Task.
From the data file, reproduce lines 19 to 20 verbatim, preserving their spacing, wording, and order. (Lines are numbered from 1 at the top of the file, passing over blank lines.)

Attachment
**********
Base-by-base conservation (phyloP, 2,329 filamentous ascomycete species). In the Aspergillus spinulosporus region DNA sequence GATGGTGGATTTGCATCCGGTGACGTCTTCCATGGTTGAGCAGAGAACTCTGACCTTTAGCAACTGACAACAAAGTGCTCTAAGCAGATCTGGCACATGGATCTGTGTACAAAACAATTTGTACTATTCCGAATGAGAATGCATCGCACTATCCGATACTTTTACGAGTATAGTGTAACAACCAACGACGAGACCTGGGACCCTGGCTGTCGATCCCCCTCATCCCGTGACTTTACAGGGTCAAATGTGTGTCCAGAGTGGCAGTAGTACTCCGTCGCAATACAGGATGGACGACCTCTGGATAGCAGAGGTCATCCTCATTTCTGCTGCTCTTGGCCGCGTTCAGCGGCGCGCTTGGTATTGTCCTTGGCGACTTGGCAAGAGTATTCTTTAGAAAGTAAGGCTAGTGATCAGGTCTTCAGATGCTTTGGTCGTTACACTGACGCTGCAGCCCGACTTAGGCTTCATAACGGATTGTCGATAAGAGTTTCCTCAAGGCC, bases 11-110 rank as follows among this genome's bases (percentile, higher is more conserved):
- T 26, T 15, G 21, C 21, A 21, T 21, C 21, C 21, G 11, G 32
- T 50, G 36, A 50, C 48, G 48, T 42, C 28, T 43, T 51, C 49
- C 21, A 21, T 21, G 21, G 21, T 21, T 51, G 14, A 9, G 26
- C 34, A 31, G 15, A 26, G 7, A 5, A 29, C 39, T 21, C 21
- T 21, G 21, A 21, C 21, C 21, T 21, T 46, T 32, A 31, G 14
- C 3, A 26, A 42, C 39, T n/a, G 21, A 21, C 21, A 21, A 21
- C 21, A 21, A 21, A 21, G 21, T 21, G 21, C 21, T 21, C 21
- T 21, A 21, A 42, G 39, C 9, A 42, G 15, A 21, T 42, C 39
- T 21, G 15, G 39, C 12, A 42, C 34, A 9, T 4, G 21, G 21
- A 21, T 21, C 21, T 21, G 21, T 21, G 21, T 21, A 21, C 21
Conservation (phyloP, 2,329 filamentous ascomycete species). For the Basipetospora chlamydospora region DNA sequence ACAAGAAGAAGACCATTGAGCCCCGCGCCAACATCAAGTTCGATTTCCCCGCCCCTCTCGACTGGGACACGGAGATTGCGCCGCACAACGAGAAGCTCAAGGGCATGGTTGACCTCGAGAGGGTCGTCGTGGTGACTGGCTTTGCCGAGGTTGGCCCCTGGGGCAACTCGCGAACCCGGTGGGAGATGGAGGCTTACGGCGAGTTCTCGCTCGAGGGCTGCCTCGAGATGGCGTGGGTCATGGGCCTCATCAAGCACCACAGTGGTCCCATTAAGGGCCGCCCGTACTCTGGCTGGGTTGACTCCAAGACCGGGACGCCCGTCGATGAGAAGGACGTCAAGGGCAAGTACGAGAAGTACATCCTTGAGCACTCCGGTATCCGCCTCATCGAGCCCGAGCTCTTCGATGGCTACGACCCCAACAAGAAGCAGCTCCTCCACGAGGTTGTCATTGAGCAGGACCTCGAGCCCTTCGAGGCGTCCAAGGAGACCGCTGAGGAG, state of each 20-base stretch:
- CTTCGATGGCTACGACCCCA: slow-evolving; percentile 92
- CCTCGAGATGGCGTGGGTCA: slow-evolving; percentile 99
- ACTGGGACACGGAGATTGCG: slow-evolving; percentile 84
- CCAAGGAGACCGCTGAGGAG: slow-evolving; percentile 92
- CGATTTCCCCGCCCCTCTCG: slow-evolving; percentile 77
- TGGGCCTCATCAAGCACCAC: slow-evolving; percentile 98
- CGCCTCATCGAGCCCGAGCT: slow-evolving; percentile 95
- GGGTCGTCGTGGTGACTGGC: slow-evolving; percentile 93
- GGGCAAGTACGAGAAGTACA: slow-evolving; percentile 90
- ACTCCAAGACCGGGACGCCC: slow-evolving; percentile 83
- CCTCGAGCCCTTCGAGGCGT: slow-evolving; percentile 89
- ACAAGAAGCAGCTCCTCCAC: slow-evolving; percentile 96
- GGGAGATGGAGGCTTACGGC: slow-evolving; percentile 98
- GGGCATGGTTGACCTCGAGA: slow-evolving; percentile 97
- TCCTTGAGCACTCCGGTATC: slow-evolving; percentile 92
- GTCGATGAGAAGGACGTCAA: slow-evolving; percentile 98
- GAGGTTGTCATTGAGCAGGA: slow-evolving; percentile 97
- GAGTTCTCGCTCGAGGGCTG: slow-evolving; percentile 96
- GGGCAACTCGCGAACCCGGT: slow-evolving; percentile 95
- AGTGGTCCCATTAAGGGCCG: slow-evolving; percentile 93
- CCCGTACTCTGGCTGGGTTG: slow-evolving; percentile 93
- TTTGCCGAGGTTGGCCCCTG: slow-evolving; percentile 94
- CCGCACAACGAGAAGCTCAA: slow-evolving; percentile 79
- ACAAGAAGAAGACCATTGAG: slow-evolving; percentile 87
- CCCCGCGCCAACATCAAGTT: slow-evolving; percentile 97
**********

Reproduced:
- CGCCTCATCGAGCCCGAGCT: slow-evolving; percentile 95
- GGGTCGTCGTGGTGACTGGC: slow-evolving; percentile 93